An upcoming Sports Illustrated report will detail a wide range of corruption in the Oklahoma State football program dating back to the Les Miles era. Among the allegations are academic fraud, players being paid for performance by an assistant coach or overpaid by boosters for jobs, and an OSU hostess program that provided sex for recruits.
The Sports Illustrated series is scheduled to begin within a few days.
“Oklahoma State University is deeply troubled by these claims,” OSU president Burns Hargis said in a press release. “We will investigate the accuracy of the allegations and take all appropriate action. We do not condone or tolerate improper conduct in our athletic programs. OSU requires everyone affiliated with the university to follow the rules and adhere to the highest ethical standards.”
Kevin Klintworth, OSU’s senior associate athletic director for communications, said the university has been told by Sports Illustrated that there are no eligibility or NCAA concerns regarding current staff or players.
A source with knowledge of the project said that though the piece is not expected to reveal any major NCAA violations, OSU is likely to bring in an outside investigator to ensure the current program is in compliance with the NCAA.
OSU has been told that 85 percent of the allegations concern events between 2001 and 2007. The statute of limitations on NCAA violations is four years.
The report makes the following allegations:
* Coaches and boosters paying athletes, including violations ranging from paying for jobs not performed, overpaying for jobs and strictly paying players for performance.
Former OSU assistant coach Joe DeForest is accused of running a bonus program – paying players for specific plays – as recently as 2011.
DeForest, who spent 11 seasons at OSU, is in his second year as an assistant coach at West Virginia. Saturday, he denied the charges.
West Virginia athletic director Oliver Luck issued a statement, saying his school is aware of the allegations and said WVU had launched an internal review.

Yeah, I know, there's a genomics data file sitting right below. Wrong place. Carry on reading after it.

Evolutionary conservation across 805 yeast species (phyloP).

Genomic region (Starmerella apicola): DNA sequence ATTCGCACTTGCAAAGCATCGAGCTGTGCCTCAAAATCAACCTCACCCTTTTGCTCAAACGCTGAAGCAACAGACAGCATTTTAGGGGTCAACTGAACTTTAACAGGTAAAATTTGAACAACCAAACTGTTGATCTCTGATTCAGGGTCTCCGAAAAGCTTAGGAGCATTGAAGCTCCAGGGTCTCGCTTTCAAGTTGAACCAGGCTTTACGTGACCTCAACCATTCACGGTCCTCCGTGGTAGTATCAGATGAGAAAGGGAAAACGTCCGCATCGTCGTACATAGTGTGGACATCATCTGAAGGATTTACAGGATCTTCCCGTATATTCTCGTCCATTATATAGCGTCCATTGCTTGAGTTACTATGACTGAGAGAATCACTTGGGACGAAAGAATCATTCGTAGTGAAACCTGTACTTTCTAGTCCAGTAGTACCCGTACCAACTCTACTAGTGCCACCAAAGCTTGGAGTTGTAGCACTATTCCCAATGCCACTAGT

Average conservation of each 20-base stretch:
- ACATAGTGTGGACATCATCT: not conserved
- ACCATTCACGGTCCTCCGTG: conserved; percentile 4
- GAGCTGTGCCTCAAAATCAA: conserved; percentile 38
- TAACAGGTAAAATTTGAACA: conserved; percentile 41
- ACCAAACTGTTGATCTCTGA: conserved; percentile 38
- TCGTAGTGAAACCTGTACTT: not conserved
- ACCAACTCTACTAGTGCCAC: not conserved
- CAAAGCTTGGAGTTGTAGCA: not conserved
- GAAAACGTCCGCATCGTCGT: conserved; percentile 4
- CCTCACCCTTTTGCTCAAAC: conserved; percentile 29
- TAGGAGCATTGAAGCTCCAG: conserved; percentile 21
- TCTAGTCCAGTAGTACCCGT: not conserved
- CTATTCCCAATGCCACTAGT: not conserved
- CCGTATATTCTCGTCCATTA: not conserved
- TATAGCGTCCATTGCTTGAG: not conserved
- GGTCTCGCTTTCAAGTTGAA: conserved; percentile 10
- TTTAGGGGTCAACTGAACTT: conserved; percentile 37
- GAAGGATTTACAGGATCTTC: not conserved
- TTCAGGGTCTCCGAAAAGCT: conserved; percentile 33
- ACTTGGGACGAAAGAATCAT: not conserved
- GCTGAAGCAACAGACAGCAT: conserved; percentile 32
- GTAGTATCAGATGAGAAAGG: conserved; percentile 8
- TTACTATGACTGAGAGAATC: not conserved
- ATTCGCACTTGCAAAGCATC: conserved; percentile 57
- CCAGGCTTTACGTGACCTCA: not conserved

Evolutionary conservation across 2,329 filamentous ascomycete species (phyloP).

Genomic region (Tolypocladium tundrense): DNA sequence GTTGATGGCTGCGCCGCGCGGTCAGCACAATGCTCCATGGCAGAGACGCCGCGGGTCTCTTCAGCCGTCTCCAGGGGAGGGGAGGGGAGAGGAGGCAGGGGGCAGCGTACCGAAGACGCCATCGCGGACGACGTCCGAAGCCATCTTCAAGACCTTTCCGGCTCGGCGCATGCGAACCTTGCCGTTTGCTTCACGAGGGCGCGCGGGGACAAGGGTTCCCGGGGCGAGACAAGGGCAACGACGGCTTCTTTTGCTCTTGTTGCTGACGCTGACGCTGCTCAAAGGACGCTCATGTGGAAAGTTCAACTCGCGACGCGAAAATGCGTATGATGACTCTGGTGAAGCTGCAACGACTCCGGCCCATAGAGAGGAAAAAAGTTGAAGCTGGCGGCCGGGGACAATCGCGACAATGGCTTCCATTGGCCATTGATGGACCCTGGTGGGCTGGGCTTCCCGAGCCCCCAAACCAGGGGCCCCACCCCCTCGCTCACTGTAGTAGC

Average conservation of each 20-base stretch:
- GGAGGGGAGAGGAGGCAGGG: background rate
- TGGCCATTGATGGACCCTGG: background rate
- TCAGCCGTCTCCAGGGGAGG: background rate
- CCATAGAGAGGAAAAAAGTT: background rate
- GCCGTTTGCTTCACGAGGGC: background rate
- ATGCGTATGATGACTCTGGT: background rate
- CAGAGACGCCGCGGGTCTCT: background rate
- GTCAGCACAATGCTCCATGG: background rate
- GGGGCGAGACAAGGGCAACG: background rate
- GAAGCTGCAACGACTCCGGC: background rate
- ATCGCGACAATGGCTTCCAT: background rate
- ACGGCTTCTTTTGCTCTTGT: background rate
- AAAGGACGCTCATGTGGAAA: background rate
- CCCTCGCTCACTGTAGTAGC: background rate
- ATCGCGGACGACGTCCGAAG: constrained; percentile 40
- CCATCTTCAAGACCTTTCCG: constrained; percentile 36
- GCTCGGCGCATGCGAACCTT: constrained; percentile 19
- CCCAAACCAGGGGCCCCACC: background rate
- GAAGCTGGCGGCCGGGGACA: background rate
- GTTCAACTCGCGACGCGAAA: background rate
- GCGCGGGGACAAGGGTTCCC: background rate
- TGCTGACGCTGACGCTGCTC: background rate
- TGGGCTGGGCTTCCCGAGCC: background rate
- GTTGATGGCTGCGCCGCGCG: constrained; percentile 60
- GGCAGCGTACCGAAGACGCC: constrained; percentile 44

“While our assistant coach has denied the allegations, it is the right thing to do to look into the matter and review practices here,” Luck said.
Markelle Martin, who played safety at OSU from 2008-11, tweeted that he “never saw, heard or became apart of anything illegal. He (DeForest) treated us all like his kids, sons."
* A environment of academic impropriety, from players not attending class to grade changing to tutors doing work for players.
* Widespread drug abuse and a drug policy that isn’t uniformly administered.
* Hostesses in the Orange Pride program providing sex to recruits.
Sources said OSU has notified the NCAA and the Big 12 Conference of the expected Sports Illustrated series.
The source added neither Cowboy coach Mike Gundy nor any current players were interviewed for the project, and that Sports Illustrated’s findings indicated that the program is not in the same state it once was. Gundy succeeded Miles in January 2005.
Miles was asked about the report Saturday after the Louisiana State University-University of Alabama at Birmingham game.
“I don't know of any improprieties while I was the coach there. I can tell you this: We have always done things right. I really enjoyed my time at Oklahoma State. I felt like I met a lot of wonderful people and we made our football team better. We worked hard. It has never been a place where you needed to cheat to have success,” he said.
In the press release, OSU athletic director Mike Holder said, “We are shocked by the allegations raised about our football program. We take the allegations seriously. Whether they have merit or not, we don’t know. But we will find out.
“Our athletic department understands the high expectations OSU president Burns Hargis and the OSU board of regents have set for us. Our coaches and staff understand we will not tolerate any violations that compromise our pursuit of excellence, the highest of ethical standards, and full compliance with NCAA rules and regulations.
“We are committed to playing by the rules on and off the field. We strive to be a source of pride for our fans, our university and the Big 12 Conference.”
Sports Illustrated notified OSU officials on Aug. 28 of the planned series, which they said has been in the works for almost a year. Senior writer George Dohrmann and executive editor B.J. Schecter came to Stillwater a few days ago to provide details of the series and said reporter Thayer Evans also was part of the reporting team.